Along with the likes of Shakespeare, Britain has a longstanding literary tradition of a different kind — the explosive political biography, memoir or diary.

An employee poses with the political memoirs of Britain's former Prime Minister Tony Blair, "A Journey", in a bookshop in London September 1, 2010. REUTERS/Luke MacGregor/FilesBritons can gorge on countless books of their lawmakers who wash their dirty linen — and other people’s linen — in public. The diaries of Alan Clark in the 1980s gave readers a glimpse of the tears and infighting in Margaret Thatcher’s government as well as his own amorous conquests.

The diaries of Alastair Campbell, Prime Minister Tony Blair’s press man, were a sensation, and were followed by the memoirs of Blair himself where he described his relationship with Chancellor Gordon Brown as like being “a couple who loved each other, arguing over whose career should come first”, then calling Brown a “strange guy” with zero emotional intelligence.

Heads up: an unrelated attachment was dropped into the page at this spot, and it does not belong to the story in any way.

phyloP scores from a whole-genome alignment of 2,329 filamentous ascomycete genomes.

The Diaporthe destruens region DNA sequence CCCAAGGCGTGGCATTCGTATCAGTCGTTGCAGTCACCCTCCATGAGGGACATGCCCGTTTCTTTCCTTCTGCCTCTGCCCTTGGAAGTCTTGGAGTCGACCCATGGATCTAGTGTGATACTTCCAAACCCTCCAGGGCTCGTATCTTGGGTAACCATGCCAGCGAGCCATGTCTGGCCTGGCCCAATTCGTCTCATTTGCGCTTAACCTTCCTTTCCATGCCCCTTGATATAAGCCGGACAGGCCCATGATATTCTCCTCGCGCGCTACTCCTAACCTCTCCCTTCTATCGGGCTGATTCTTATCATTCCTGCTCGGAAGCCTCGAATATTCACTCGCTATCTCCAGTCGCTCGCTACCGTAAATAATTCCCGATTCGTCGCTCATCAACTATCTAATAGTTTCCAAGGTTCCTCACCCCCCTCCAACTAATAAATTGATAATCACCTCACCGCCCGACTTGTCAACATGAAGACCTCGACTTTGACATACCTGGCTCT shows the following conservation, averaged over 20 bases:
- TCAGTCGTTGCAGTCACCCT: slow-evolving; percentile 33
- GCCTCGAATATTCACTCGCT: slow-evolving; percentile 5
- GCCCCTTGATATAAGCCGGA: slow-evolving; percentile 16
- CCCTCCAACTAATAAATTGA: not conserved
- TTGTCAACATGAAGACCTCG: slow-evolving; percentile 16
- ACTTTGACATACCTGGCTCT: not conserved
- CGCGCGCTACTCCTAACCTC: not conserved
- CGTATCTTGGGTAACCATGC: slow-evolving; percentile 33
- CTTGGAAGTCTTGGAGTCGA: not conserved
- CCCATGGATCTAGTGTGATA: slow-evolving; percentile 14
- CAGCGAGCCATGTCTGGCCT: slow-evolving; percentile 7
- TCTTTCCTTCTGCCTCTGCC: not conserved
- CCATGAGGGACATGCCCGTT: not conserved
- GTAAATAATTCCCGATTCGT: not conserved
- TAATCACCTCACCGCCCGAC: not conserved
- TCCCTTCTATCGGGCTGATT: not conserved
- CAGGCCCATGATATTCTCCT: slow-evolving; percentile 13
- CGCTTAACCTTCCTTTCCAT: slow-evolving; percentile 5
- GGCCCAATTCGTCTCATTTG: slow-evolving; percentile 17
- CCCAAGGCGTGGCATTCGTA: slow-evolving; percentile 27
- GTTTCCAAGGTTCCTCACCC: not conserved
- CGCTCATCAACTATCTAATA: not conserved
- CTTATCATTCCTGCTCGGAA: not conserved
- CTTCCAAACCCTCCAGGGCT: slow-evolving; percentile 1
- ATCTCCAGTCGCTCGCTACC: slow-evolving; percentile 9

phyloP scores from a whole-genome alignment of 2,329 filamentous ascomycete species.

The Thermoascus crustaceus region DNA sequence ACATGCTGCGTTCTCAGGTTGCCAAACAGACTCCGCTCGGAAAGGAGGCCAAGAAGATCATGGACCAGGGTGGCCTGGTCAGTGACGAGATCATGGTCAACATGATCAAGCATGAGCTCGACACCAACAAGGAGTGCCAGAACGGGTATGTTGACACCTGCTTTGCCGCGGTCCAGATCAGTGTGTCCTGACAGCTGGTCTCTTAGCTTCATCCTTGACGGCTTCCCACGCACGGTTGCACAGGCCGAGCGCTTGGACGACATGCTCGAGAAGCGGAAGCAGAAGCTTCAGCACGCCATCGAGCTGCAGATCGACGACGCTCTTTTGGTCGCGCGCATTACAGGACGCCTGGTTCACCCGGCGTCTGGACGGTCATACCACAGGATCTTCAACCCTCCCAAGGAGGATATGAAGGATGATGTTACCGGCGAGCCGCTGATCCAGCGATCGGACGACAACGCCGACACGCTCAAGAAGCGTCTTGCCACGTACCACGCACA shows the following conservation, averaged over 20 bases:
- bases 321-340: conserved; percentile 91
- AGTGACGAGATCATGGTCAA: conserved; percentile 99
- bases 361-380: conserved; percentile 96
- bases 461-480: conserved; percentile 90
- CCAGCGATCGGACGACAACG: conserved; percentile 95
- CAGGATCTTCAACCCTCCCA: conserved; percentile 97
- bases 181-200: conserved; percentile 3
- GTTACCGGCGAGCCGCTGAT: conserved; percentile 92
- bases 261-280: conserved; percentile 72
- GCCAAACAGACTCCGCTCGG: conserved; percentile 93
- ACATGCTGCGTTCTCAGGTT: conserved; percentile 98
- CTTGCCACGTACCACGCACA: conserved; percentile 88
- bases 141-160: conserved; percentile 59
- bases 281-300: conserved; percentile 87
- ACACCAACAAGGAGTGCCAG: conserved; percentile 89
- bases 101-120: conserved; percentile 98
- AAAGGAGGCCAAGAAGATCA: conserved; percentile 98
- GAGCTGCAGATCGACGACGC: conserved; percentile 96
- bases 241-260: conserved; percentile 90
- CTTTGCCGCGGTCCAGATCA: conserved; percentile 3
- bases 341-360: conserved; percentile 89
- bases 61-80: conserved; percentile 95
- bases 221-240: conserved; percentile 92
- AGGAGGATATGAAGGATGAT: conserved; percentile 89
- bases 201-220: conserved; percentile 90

But while British parliamentarians willingly divulge what they had for breakfast, in India, the world’s biggest democracy, the opposite is true. Tidbits of news might make for good gossip in the corridors of power in New Delhi, but they rarely get a public airing.

A sizeable chunk of Indian public opinion also says it’s not anyone’s business what their politicians really think or what they get up to in their personal lives. Debate about prominent figures in public life is rare. Witness the furore after the publication of a biography which suggested Mahatma Gandhi was bisexual, which sparked moves to make insulting Gandhi a jailable offence.